To the north, a ridge of high pressure remains the dominant weather feature for the Pacific Northwest. This will keep moisture away from the region, maintaining dry and pleasant conditions.

    Temperatures in the Lower 48 states Wednesday have ranged from a morning low of 14 degrees at West Yellowstone, Mont. to a high of 95 degrees at Edinburg, Texas.

     

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    (Credit: AP)

    NEW YORK (AP) - Americans will pay more to heat their homes this winter as they feel something they didn't feel much of last year: cold.

    Prices for natural gas, heating oil and other fuels will be relatively stable. But customers will have to use more energy to keep warm than they did a year ago, according to the annual Winter Fuels Outlook from the Energy Department's Energy Information Administration.

    Last winter was the warmest on record. This year temperatures are expected to be close to normal.

    Heating bills will rise 20 percent for heating oil customers, 15 percent for natural gas customers, 13 percent for propane customers and 5 percent for electricity customers, the EIA announced Wednesday.

    Heating oil customers are expected to pay an average of $3.80 per gallon, the highest price ever. That will result in record heating bills, at an average of $2,494. That's nearly $200 more than the previous high, set in the winter of 2010-2011.

    Kathleen Ryan of Cohoes, in upstate New York, is on a payment plan in which she is billed for oil November through May to spread out the costs. But with oil prices high and a hint of winter chill in the air, she is concerned.

    "You have no idea what Mother Nature is going to bring," she said. "They're already talking about frost this weekend. My costs could double."

    She regrets not switching over to natural gas earlier this year when sewer line work in her neighborhood would have made it easier to run a gas line to her home. But she has a plan to keep a lid on her heating bills. "I'm going to buy a portable heater, an electric heater," she said.

    That could help. Customers who use natural gas, electricity or propane will see lower bills than in a typical winter because of relatively low prices. For example, natural gas should average $10.32 per thousand cubic feet. That's 0.8 percent higher than last year but 13 percent lower than the five-year average.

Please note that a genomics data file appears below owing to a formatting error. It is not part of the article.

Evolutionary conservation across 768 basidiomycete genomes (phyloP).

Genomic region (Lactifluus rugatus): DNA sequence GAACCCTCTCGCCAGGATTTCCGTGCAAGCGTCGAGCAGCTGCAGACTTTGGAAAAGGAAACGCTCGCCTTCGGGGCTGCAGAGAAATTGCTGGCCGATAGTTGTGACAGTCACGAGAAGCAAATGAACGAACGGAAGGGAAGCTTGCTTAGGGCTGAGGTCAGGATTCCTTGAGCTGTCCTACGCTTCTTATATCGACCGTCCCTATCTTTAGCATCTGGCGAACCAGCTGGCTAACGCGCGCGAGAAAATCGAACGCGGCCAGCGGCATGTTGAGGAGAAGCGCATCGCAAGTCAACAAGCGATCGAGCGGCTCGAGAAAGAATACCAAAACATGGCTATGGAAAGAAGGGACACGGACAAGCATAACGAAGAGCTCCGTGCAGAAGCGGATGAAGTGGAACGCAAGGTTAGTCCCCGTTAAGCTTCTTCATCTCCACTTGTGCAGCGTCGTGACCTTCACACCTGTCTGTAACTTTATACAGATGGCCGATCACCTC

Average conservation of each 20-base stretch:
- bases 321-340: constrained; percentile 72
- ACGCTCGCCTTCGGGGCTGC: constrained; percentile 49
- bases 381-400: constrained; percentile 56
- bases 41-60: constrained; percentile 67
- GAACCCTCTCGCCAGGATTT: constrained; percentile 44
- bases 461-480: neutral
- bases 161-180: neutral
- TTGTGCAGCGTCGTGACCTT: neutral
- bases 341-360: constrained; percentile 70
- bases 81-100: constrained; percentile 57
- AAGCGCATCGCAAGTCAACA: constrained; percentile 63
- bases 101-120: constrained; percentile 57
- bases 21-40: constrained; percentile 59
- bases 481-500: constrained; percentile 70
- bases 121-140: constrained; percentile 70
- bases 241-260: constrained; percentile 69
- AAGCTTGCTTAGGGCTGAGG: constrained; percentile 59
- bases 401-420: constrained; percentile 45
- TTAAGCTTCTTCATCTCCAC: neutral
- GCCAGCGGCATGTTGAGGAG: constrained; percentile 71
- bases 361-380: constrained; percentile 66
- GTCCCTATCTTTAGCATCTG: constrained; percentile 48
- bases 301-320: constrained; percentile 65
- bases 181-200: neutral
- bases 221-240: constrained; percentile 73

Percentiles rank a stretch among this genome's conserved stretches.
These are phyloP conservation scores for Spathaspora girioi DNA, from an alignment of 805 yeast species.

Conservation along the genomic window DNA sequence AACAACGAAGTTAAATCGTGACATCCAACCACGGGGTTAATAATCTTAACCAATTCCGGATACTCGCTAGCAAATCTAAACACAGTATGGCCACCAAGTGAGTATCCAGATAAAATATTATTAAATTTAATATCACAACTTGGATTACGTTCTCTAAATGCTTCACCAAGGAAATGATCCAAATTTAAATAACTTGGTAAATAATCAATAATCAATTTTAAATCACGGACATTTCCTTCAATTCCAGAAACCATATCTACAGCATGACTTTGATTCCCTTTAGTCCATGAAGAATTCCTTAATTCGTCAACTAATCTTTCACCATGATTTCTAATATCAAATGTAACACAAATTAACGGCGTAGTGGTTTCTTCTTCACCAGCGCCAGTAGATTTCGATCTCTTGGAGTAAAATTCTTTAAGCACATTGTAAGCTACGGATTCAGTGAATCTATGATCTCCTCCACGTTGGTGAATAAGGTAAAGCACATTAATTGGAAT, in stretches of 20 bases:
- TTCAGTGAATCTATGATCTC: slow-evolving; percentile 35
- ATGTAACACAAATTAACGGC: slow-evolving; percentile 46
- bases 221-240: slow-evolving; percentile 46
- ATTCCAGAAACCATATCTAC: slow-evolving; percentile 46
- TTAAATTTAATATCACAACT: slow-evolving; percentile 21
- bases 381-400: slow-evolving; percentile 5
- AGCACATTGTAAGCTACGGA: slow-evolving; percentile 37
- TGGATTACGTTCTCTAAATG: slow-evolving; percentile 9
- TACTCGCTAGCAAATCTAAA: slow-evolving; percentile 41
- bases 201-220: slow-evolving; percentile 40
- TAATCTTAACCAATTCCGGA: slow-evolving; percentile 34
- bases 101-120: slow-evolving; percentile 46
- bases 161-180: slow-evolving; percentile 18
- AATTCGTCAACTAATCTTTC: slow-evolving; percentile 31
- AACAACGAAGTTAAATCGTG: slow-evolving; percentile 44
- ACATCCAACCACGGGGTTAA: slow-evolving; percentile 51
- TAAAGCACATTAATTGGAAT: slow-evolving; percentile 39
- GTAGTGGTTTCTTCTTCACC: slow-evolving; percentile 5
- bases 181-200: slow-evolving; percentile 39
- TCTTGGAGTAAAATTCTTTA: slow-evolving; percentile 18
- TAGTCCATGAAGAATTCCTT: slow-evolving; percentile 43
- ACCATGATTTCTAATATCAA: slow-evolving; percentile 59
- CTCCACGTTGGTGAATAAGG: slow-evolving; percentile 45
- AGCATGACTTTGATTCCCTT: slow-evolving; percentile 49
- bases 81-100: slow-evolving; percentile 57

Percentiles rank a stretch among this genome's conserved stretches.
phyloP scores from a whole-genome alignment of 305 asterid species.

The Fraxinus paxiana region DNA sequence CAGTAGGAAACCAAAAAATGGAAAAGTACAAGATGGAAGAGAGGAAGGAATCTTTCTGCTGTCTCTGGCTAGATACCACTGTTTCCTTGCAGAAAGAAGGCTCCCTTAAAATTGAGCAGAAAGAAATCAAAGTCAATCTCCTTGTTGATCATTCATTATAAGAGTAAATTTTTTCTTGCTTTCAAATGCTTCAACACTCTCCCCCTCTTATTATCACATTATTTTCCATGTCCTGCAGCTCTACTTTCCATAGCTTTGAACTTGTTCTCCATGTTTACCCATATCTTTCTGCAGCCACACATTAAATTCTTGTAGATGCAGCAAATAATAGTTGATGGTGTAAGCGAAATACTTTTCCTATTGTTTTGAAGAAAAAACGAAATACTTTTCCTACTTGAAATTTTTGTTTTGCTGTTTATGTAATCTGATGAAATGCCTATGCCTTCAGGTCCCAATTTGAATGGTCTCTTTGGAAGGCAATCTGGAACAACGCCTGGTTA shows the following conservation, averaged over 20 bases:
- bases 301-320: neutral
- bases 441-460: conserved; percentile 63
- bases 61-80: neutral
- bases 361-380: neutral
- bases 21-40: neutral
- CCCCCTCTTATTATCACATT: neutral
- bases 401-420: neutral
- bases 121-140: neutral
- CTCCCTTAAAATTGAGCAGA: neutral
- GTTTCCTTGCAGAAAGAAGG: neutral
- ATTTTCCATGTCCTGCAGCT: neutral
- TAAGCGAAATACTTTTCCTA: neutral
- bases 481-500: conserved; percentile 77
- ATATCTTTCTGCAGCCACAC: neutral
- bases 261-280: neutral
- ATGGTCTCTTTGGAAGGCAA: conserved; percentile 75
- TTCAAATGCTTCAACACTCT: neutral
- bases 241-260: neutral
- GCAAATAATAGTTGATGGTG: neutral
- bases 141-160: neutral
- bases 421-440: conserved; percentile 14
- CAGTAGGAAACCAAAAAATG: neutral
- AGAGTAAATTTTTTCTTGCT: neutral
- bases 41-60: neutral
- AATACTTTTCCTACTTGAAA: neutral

"It's two different worlds. For most families this is still going to be an affordable year, except for those who use oil heat," says Mark Wolfe, the Executive Director of the National Energy Assistance Director's Association. "For them, it's going to be very difficult."

    Rising heating oil costs come at a time when funding for low-income heating assistance is falling. Over the last two years, federal heating assistance funding has been cut to $3.5 billion from $5.1 billion. The number of households receiving assistance has dropped by 1.1 million over the period, according to Wolfe.

    Just 6 percent of the nation's households use heating oil, but they tend to be in some of the coldest parts of the country where heating needs are high, mainly in the Northeast. About half use natural gas for heat and 38 percent use electricity. Five percent of households use propane and 2 percent use wood.

    Electricity prices will fall 2.3 percent to 11.4 cents per kilowatt hour, the government estimates. Propane prices will fall 8 percent in the Midwest to $2.02 per gallon and 13 percent in the Northeast to $2.95 per gallon.

    Natural gas, propane and electricity prices are relatively low because of a dramatic increase in domestic natural gas production over the last five years. Natural gas is used to generate about one-third of the nation's electricity and is instrumental in setting the price of electricity. Recently drillers have been increasing production of so-called natural gas liquids, including propane.